With regards to that, there are excellent studies available that really show that the SSRIs in general, go through the breast milk at very, very low to undetectable levels. Thus there is no reason to pump and dump. There is no reason to avoid medications in lactating women for fear of exposure. Always, it’s important for the mother to allow the pediatrician to know that she is breastfeeding and using and antidepressant for that rare situation where there might be some sort of side effect to the baby. But again, that would be an extremely rare situation.

With regards to things that the clinician should discuss with a mother related to risks and benefits of antidepressant use in pregnancy or postpartum; there are four main things that we like to discuss. And those are the risk of congenital malformation in the baby is they are exposed in utero, the risk of neonatal adaptation syndrome or withdrawal type syndrome if again, they are using the antidepressant in the third trimester and then the baby doesn’t have exposure after delivery, the risk of persistent pulmonary hypertension of the neonate and learning or behavioral neural behavioral affects of the newborn.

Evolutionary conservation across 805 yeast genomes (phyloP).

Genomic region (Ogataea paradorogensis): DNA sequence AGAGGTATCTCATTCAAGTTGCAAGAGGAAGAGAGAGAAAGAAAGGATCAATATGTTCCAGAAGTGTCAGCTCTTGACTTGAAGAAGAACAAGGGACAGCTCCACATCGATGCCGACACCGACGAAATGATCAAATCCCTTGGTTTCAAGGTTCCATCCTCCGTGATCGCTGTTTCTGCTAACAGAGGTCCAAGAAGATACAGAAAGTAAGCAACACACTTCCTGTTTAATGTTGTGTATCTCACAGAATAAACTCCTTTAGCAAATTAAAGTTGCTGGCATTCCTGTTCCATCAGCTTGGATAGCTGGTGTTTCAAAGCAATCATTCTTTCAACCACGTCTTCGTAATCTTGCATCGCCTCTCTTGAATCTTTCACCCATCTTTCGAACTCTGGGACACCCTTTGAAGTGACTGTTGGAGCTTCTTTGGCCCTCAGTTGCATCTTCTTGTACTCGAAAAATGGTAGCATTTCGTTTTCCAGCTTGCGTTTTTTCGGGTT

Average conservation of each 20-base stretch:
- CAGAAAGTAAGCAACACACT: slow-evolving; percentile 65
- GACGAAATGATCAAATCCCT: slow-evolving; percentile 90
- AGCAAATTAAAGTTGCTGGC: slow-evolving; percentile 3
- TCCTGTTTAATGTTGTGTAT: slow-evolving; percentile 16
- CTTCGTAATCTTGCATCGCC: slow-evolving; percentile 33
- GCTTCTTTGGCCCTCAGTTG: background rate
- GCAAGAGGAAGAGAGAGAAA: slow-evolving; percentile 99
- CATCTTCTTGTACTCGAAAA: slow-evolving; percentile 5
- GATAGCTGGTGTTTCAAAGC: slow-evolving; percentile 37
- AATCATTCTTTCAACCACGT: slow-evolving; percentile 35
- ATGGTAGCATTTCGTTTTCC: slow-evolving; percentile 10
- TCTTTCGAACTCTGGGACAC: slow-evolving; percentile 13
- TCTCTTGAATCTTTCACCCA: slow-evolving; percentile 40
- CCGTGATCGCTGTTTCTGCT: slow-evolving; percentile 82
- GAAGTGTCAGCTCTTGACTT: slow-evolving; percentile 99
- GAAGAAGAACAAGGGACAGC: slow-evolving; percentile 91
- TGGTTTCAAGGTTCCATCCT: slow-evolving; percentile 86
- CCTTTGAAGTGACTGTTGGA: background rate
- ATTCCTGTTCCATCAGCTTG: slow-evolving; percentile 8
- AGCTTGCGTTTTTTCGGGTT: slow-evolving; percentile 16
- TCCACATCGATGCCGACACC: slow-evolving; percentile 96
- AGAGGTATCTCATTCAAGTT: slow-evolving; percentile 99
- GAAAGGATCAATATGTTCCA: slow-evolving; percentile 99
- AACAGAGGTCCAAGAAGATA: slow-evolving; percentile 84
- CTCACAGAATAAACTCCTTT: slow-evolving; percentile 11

So, in the general population, not exposed to any antidepressants in pregnancy the risk of congenital malformations is around two to four percent. Patients exposed to antidepressants in pregnancy, the risk of congenital malformation in the newborn is anywhere from two to four percent to three to five percent. So, essentially no change from the baseline.

With regards to neonatal adaptation syndrome or withdrawal type syndrome; I like to quote approximately 30% or three out of ten babies may have this neonatal adaptation syndrome. And that typically looks like a baby who might be a little bit jittery, have a little issue with tone, maybe some feeding difficulties. The important thing to note with this is that always those symptoms are self-limited, and they always go away by day three to five of life. And so, mom at this point really needs to decide for herself what worse for her. Is it worse for her to be exposed to an antidepressant and potentially have a baby that may have this neonatal adaptation syndrome or is it worse for her to give birth at the time where she’s moderately to severely depressed which may affect her ability to bond with the baby, attach with the baby and cause other issues.